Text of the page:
Parades may have been replaced by picnics, but there are still many reasons to celebrate this Pride Month. Since last June, the U.S. Supreme Court ruled that sex discrimination protections under Title VII extend to LGBTQ employees, a handful of states passed “gay/trans panic” defense bans, and a record number of LGBTQ candidates were elected to office.
And while we can’t pack the streets in celebration, there are other ways to celebrate Pride Month. Many cities have a calendar of Pride events that are happening in the area, there are fiction and non-fiction books for children and adults, and there are movies and TV shows that highlight LGBTQ stories.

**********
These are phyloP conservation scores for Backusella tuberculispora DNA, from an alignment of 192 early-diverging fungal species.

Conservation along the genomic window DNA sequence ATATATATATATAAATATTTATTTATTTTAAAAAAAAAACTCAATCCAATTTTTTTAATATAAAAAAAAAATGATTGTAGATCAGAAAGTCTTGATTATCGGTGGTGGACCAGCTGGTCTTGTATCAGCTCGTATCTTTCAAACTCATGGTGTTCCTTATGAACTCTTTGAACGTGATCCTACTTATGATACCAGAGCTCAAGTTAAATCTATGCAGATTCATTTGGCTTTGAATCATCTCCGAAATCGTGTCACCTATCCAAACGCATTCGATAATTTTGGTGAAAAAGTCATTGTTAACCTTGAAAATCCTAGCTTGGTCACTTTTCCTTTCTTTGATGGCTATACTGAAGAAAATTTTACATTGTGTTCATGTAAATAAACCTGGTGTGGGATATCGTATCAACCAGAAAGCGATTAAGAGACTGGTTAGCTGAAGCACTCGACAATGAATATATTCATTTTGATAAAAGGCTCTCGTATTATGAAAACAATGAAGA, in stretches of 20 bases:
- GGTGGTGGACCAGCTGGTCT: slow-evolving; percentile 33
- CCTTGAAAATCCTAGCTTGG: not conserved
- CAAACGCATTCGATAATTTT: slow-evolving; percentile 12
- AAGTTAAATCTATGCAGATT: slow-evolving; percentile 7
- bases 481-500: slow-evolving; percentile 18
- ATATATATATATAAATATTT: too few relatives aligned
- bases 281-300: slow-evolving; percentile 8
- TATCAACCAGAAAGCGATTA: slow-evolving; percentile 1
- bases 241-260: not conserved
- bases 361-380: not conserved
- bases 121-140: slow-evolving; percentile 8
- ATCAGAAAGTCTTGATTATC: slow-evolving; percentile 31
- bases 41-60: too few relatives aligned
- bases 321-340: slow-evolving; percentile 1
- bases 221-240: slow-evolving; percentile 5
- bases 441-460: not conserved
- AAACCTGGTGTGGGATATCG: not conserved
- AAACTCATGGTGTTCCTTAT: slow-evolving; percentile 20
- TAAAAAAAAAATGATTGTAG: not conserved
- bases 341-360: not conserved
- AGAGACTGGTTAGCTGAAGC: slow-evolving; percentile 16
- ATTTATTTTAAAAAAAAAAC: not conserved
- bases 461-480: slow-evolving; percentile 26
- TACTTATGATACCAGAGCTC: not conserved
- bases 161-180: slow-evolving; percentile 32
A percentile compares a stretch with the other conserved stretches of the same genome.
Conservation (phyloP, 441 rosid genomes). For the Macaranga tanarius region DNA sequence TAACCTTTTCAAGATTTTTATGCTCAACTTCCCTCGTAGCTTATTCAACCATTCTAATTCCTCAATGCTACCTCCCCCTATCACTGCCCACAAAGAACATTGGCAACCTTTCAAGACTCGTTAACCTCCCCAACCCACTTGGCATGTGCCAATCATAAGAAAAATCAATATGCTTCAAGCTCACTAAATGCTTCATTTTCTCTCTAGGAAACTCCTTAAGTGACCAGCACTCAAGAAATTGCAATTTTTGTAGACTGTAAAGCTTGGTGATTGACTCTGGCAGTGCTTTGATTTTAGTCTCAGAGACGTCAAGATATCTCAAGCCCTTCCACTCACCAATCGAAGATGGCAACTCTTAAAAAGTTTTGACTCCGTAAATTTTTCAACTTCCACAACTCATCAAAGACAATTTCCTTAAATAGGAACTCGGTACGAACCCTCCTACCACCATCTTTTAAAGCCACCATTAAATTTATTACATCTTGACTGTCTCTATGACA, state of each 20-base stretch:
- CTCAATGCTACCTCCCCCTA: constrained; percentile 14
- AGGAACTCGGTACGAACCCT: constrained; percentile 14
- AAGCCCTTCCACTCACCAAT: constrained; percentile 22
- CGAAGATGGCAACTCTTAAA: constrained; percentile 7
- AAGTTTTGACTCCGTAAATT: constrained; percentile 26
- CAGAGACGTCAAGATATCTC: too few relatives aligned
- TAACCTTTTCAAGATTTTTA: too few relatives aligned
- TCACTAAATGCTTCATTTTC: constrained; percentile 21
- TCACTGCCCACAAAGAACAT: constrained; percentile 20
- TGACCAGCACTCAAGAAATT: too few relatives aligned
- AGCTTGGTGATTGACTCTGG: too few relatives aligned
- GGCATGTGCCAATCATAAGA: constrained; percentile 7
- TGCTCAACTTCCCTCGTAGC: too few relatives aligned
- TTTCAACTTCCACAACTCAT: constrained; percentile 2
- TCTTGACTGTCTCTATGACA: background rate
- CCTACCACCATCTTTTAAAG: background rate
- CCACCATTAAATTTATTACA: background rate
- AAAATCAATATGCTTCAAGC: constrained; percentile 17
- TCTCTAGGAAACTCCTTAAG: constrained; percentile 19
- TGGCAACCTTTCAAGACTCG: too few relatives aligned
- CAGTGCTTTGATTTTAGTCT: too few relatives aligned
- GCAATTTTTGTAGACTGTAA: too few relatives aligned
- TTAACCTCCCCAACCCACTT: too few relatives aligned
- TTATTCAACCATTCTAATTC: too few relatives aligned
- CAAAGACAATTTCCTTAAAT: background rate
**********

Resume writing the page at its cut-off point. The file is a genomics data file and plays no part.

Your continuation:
But while the nation celebrates, there is still much work to be done. LGBTQ communities continue to experience discrimination. This past year has shown us that the transgender community is especially vulnerable:
- Rachel Levine, the Assistant Secretary for Health and the first openly transgender federal official, was subject to transphobic remarks while she served as Pennsylvania’s health secretary
- 2020 was the deadliest year on record for transgender individuals
Celebrations in June must translate to activism in July. There are organizations to donate to, legislation to support/oppose, and strategies for being an ally to LGBTQ youth.
“Rights are won only by those who make their voices heard.” – Harvey Milk